Last week I had the pleasure of attending the Louis Vuitton Marc Jacobs exhibition at Le Musée des Arts Decoratifs in Paris, next to the Louvre. Inaugurated in March 9th and opened until September 16th, this exhibition shows in a very revealing way the personality of two of the most important creators of the fashion industry. Mi Armario en Ruinas and Macarena Gea were also invited, we had a great time with Adriana from LV.
The exhibition is divided into two parts (first you make a tour through Louis Vuitton’s career, his suitcases and most iconic trunks, and then you go up to the second floor where you see Marc Jacob’s designs), and the contrast between both personalities is really strong. The change is surprising and unexpected, but at the same time, it’s not contradictory. The effect is great.
First, as you observe the evolution of the monogram and the damier in the luggage collections that Louis designed at the end of the XIXth century, you seem to be inside one of those rotating machines where photos passed really fast creating a movement effect (in fact they have one there) while a music box tingles. You wouldn’t be surprised if a horse carriage appeared out of nowhere, or a bellboy entered the room and asked you to take your luggage to the Titanic’s hold.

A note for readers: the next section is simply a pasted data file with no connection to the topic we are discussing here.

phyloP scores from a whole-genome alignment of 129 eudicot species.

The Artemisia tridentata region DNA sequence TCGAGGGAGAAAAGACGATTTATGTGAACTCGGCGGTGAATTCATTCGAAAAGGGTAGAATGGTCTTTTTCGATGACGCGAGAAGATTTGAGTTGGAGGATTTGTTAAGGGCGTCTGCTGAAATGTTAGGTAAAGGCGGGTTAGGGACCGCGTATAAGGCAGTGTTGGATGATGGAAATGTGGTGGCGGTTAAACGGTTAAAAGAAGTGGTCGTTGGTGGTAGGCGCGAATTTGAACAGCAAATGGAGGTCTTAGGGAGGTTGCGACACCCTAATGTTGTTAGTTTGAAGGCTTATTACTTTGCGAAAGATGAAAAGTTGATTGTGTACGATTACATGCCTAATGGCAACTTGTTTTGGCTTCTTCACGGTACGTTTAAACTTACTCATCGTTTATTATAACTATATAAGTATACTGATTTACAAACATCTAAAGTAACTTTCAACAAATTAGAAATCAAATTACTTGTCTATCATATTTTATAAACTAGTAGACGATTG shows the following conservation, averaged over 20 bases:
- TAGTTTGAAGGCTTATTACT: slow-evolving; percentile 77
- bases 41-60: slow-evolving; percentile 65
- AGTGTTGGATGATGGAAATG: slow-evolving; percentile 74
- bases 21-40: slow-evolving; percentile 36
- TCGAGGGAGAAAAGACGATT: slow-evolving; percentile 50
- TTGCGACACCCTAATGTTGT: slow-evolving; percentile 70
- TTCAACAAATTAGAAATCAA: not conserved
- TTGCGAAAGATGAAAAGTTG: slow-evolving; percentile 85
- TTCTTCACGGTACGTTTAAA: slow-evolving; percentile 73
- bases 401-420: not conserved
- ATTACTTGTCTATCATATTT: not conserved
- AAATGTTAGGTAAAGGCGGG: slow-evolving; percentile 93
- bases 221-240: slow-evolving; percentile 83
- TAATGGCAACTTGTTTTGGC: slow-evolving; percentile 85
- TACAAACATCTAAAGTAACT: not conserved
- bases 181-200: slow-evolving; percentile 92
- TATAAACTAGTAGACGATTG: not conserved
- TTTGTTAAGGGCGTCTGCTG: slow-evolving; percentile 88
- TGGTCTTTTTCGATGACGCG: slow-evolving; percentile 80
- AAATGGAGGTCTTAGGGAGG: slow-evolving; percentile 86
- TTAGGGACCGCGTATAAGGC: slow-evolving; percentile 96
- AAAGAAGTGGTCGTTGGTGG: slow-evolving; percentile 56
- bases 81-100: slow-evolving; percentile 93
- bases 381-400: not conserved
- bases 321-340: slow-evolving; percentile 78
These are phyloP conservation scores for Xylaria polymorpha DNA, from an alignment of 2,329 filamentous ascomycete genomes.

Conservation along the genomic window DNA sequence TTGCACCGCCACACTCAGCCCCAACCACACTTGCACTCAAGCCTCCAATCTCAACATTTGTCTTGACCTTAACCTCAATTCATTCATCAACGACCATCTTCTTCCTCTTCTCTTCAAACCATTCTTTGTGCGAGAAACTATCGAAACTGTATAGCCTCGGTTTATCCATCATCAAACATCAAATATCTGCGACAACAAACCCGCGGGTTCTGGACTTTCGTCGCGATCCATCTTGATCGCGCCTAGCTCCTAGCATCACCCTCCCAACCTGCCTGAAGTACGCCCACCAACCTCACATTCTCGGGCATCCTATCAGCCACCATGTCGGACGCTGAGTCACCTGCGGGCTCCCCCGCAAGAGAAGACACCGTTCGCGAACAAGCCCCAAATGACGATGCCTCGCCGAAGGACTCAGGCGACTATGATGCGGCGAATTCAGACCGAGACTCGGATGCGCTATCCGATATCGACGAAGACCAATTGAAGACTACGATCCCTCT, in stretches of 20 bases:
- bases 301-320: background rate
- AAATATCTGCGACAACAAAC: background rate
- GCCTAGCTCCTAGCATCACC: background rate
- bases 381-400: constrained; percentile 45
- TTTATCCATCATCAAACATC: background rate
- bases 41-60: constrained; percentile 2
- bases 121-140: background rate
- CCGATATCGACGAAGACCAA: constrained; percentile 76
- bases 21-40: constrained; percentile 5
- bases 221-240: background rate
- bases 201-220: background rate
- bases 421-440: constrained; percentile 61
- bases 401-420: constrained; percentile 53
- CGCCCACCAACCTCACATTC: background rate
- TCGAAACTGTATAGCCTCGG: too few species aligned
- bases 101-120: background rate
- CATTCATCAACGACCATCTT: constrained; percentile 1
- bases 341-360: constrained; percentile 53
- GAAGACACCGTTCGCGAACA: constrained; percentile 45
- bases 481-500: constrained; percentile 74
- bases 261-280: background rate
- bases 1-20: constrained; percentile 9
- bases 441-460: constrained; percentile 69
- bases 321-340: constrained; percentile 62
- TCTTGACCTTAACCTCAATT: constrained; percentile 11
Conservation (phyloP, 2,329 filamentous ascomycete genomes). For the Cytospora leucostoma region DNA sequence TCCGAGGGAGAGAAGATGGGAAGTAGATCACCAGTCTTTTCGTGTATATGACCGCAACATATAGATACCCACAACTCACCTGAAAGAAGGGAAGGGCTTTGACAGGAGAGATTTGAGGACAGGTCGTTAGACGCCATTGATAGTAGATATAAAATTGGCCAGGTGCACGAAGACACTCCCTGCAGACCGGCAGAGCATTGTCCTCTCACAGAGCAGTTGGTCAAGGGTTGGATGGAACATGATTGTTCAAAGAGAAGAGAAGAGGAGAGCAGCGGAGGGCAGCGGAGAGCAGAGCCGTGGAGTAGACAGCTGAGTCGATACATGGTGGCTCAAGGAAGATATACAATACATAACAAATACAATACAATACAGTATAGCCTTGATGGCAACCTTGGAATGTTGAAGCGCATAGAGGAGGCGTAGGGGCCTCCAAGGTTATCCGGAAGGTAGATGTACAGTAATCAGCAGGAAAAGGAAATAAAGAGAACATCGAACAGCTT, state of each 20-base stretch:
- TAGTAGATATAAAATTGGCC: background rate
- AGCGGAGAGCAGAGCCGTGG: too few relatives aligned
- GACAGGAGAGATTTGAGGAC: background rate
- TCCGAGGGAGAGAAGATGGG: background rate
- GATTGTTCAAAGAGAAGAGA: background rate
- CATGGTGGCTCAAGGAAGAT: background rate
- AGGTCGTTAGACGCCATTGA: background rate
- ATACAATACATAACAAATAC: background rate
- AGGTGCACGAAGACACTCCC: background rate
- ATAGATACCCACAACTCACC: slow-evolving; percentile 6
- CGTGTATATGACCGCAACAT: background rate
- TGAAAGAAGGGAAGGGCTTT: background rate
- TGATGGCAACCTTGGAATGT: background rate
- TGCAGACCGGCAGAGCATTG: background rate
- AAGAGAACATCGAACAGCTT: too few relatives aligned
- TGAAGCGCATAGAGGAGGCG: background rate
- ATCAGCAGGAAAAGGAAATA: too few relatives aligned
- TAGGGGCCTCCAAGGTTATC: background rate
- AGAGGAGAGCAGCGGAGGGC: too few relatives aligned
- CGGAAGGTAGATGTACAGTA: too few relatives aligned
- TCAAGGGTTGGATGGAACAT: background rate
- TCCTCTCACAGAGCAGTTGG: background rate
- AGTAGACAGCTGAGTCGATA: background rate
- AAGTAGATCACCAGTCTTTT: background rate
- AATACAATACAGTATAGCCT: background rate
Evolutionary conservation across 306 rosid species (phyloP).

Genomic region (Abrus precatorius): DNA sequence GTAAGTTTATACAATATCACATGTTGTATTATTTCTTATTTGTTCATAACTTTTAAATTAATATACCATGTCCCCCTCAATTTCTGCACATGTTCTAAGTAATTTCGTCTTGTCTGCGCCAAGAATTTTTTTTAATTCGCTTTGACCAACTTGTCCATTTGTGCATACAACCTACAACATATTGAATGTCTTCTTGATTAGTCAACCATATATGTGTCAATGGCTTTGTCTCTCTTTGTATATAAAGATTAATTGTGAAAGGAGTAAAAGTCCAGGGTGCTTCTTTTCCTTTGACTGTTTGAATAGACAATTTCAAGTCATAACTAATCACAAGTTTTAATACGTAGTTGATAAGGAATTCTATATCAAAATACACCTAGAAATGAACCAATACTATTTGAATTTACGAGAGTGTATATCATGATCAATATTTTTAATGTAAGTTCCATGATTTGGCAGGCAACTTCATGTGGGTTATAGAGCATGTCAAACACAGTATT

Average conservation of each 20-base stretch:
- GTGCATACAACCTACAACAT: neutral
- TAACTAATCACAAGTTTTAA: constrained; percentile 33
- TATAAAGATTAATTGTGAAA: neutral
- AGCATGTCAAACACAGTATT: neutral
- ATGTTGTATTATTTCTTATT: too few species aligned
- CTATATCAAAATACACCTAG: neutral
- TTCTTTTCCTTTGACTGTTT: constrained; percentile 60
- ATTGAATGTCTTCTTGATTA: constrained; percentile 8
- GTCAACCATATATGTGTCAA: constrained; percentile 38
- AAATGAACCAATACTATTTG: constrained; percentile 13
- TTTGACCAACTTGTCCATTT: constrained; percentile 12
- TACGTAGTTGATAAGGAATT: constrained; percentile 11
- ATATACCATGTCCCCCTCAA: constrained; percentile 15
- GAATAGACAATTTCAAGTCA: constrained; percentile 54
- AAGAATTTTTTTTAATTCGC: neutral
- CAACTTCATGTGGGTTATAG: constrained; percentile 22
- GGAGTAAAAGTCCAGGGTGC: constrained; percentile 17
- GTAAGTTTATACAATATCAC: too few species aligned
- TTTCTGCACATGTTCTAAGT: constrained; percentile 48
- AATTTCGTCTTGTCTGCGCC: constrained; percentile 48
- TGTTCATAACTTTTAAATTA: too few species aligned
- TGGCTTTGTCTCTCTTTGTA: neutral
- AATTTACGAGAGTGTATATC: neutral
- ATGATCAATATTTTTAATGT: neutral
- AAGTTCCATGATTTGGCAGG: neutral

Then, when you take the stairs to the Marc Jacobs floor, it’s like entering a Tim Burton movie mixed with a Spongebob episode, the Lucy in the sky videoclip by The Beatles, a Keith Haring painting, or a scene filmed by Baz Luhrmann. It’s all craziness. Infinite reflections made with mirrors, movie clips in tens of screens, mannequins dressed as nurses with ambulance lights as head, a clock made of legs, mannequins with crocodile, ostrich or a goose head, the handbags displayed in a giant sweet box… It produces a kind of fear and fascination feeling at the same time. There’s a showcase for every artist collaboration Louis Vuitton has made in the last few years: Stephen Sprouse, Takashi Murakami, and Richard Prince.
Samantha Gainsbury and Joseph Bennet, escenographers of the exhibition, and Pamela Golbin, commissioner, worked together with the Louis Vuitton maison and Marc Jacobs’s experiences when translating the memories and characters into the installations. The result is amazing. If you have the chance of going to Paris, visit the exhibition, it is fantastic.
In case you can’t visit it, here you have the photographs I took. Hope they make you feel like you were there :)